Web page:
While journalists always remain on the other side of the pit wall, this time, things were the other way around. Here’s how the action unfolded…
Speed! Thrill! Adrenaline! These are the terms usually associated with motorsports, right? Well, they were certainly the ones occupying my thoughts as I hauled myself to Chennai for the TVS Young Media Racer Programme 2019. TVS Racing School had invited a group of 18 enthusiastic (or zany, perhaps) motoring journalists from across the country for the event’s third edition (first launched in 2017) to try their hands on some tricked-out Apache RTR 200 motorcycles at the famed Madras Motor Race Track (MMRT).
The agenda was simple – to undergo a few training and practice rounds before setting timed laps. In the end, top fifteen journos with the fastest lap times were to be selected for the 2019 championship, which will be held across the year. Sounds simple and straight. One might even assume that all that was needed to be done was to go berserk on the motorcycle and blitz the track as fiercely as possible. Well, while this thought might underline the overall sentiment, it’s clearly a one-way ticket to end into the barriers if adopted as a strategy to go about the day. It was only after the day had ended that I realised the abundance of technical knowledge that I had gained with just a day’s training – all my preconceptions about track riding went out the window.
Proceedings began with an early morning briefing session, conducted by TVS Racing veteran Harry Sylvester, which introduced us to the world of track racing. The Level 1 Training covered some basics pertaining to riding technique such as racing lines, braking, body posture while riding and communicating through signals with track marshals. Armed with the new-found knowledge of track mannerisms, it was time to hit the track.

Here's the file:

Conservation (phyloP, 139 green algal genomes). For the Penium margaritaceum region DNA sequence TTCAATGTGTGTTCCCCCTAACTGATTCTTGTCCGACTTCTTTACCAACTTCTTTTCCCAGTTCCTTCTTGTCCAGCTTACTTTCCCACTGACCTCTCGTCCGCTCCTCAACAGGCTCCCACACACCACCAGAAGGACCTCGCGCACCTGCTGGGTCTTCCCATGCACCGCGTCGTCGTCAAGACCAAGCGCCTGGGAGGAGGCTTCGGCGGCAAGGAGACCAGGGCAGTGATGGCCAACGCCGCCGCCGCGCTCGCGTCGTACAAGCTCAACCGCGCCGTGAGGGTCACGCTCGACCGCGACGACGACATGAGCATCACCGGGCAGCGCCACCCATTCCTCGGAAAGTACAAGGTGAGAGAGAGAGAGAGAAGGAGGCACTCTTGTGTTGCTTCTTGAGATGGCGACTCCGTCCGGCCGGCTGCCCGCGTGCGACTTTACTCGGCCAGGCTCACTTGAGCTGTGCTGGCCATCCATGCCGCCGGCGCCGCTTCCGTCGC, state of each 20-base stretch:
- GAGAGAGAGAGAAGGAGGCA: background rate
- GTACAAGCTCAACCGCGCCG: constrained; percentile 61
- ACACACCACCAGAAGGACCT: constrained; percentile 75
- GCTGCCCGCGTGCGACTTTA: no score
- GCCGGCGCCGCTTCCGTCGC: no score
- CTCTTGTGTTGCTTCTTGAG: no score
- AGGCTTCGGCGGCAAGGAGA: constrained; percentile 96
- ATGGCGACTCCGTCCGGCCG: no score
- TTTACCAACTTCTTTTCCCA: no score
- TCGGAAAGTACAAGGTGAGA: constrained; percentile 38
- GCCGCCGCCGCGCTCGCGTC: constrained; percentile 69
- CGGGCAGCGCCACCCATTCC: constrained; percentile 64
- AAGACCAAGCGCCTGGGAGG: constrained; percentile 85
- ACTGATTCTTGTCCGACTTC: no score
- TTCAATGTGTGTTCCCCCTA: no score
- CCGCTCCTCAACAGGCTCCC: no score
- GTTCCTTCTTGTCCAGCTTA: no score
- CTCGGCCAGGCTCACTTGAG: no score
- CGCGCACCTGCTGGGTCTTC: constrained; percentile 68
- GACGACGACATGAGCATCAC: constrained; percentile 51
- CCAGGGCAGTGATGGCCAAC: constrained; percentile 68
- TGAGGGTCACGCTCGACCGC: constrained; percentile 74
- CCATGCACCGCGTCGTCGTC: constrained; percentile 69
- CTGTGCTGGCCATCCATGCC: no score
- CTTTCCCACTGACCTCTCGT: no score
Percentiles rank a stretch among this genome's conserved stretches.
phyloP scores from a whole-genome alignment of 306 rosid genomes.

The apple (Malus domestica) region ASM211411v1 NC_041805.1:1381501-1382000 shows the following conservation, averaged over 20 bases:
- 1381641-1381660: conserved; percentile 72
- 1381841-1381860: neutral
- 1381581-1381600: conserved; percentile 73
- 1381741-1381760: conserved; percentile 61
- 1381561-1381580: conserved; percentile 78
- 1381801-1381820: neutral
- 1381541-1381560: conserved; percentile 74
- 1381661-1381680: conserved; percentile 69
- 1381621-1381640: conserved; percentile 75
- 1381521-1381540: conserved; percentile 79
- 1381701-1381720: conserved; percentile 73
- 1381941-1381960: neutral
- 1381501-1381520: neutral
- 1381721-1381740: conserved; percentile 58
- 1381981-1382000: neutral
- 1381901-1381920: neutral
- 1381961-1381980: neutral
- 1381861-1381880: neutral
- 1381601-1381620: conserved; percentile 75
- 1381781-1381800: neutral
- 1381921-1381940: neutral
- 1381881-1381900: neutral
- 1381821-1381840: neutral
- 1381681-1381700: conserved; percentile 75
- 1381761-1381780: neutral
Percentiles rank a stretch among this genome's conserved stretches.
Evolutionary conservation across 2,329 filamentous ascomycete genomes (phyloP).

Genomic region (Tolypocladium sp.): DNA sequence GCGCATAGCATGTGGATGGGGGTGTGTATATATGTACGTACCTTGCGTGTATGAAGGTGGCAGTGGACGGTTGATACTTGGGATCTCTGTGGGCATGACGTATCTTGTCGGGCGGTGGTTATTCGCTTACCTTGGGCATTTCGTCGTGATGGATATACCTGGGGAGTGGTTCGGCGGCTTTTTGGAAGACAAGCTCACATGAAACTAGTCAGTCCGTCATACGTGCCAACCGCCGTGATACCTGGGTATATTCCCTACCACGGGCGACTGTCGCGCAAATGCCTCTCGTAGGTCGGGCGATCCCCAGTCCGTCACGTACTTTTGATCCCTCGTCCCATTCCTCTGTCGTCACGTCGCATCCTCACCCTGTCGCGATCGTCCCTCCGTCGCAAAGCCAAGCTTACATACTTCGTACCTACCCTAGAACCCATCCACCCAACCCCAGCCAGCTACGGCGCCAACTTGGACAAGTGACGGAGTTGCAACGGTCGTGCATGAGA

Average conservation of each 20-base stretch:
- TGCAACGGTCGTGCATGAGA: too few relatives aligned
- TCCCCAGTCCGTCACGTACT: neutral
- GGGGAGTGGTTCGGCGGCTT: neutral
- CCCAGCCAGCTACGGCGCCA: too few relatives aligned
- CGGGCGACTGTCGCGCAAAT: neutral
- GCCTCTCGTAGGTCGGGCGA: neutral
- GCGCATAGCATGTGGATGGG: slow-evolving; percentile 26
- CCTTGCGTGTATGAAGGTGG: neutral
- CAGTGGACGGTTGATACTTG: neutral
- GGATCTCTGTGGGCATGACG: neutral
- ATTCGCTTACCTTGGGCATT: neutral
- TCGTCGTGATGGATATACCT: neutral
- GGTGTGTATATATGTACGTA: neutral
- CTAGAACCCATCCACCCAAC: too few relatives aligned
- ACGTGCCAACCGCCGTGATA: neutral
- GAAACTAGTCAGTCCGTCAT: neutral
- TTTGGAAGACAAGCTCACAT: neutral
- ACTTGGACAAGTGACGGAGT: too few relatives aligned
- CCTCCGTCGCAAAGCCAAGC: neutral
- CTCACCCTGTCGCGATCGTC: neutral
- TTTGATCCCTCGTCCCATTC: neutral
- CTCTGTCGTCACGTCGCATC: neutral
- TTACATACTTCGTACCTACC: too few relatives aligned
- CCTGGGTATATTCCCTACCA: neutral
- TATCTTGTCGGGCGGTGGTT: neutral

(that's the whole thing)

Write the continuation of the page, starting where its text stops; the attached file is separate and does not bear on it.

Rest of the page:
With our suits and fancy helmets on, all of us were itching to go out and put our skills to the test. But, before we could do that, we were divided into two batches of nine riders each – something that was maintained throughout the sessions of the day. At the helms of the batches were TVS riders K Y Ahmad and Jagan Kumar – our on-track instructors for the day. The first practice session began, and we were asked to familiarise ourselves with the track in a rather unexpected way – without using brakes! While it sounded daunting at first, it soon became clear that the drill was intended to help us get into a rhythm of sorts, eliminating twitchy moves while negotiating corners.
Even though I grew up watching MotoGP races, the spectacle of watching a motorcycle lean to the extent of nearly hugging the tarmac still amazes me. Now, veterans make it look all so easy, but the reality of performing the feat is completely different – I didn’t have the slightest clue as to how much dedication and fearlessness it takes to make the motorcycle lean to such ridiculous angles.
By the end of the final practice session, most of us had imbibed every bit of information imparted to us throughout the day and were ready for our timed laps. While the lap times set by the class of 2019 were indeed impressive, I could’ve certainly done much better. However, the important thing was that I managed to crack the top fifteen and became a participant of this year’s championship. Over the next few months, we’ll head to the Kari Motor Speedway in Coimbatore, MMRT in Chennai and Buddh International Circuit in Noida for the multiple rounds of the championship. Fingers crossed!